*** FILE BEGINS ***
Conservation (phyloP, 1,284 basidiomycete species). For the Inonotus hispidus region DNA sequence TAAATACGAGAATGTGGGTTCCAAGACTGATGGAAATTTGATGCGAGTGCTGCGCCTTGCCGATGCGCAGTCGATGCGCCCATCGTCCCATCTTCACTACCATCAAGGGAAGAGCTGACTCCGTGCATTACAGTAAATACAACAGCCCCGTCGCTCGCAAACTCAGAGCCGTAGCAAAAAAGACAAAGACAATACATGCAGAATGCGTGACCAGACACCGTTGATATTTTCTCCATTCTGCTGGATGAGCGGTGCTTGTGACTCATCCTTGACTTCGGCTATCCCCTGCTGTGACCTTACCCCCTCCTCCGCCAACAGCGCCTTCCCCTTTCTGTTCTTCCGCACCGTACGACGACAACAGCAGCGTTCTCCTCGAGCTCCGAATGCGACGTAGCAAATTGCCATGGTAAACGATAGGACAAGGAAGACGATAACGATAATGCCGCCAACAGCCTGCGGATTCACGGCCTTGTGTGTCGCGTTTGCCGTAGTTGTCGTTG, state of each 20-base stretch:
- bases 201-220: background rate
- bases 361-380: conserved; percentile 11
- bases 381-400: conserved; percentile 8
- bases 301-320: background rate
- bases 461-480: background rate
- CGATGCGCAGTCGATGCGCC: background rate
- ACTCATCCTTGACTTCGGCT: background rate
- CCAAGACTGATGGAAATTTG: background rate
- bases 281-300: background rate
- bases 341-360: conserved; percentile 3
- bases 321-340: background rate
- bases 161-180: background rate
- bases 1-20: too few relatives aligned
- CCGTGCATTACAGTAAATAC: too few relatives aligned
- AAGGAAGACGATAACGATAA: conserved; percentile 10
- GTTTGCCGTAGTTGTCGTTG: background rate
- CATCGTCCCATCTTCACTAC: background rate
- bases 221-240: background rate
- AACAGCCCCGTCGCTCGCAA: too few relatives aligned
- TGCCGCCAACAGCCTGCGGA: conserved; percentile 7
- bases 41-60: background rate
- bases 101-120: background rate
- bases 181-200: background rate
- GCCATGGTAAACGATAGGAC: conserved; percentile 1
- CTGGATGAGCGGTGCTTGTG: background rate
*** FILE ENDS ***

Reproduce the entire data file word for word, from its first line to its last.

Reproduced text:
Conservation (phyloP, 1,284 basidiomycete species). For the Inonotus hispidus region DNA sequence TAAATACGAGAATGTGGGTTCCAAGACTGATGGAAATTTGATGCGAGTGCTGCGCCTTGCCGATGCGCAGTCGATGCGCCCATCGTCCCATCTTCACTACCATCAAGGGAAGAGCTGACTCCGTGCATTACAGTAAATACAACAGCCCCGTCGCTCGCAAACTCAGAGCCGTAGCAAAAAAGACAAAGACAATACATGCAGAATGCGTGACCAGACACCGTTGATATTTTCTCCATTCTGCTGGATGAGCGGTGCTTGTGACTCATCCTTGACTTCGGCTATCCCCTGCTGTGACCTTACCCCCTCCTCCGCCAACAGCGCCTTCCCCTTTCTGTTCTTCCGCACCGTACGACGACAACAGCAGCGTTCTCCTCGAGCTCCGAATGCGACGTAGCAAATTGCCATGGTAAACGATAGGACAAGGAAGACGATAACGATAATGCCGCCAACAGCCTGCGGATTCACGGCCTTGTGTGTCGCGTTTGCCGTAGTTGTCGTTG, state of each 20-base stretch:
- bases 201-220: background rate
- bases 361-380: conserved; percentile 11
- bases 381-400: conserved; percentile 8
- bases 301-320: background rate
- bases 461-480: background rate
- CGATGCGCAGTCGATGCGCC: background rate
- ACTCATCCTTGACTTCGGCT: background rate
- CCAAGACTGATGGAAATTTG: background rate
- bases 281-300: background rate
- bases 341-360: conserved; percentile 3
- bases 321-340: background rate
- bases 161-180: background rate
- bases 1-20: too few relatives aligned
- CCGTGCATTACAGTAAATAC: too few relatives aligned
- AAGGAAGACGATAACGATAA: conserved; percentile 10
- GTTTGCCGTAGTTGTCGTTG: background rate
- CATCGTCCCATCTTCACTAC: background rate
- bases 221-240: background rate
- AACAGCCCCGTCGCTCGCAA: too few relatives aligned
- TGCCGCCAACAGCCTGCGGA: conserved; percentile 7
- bases 41-60: background rate
- bases 101-120: background rate
- bases 181-200: background rate
- GCCATGGTAAACGATAGGAC: conserved; percentile 1
- CTGGATGAGCGGTGCTTGTG: background rate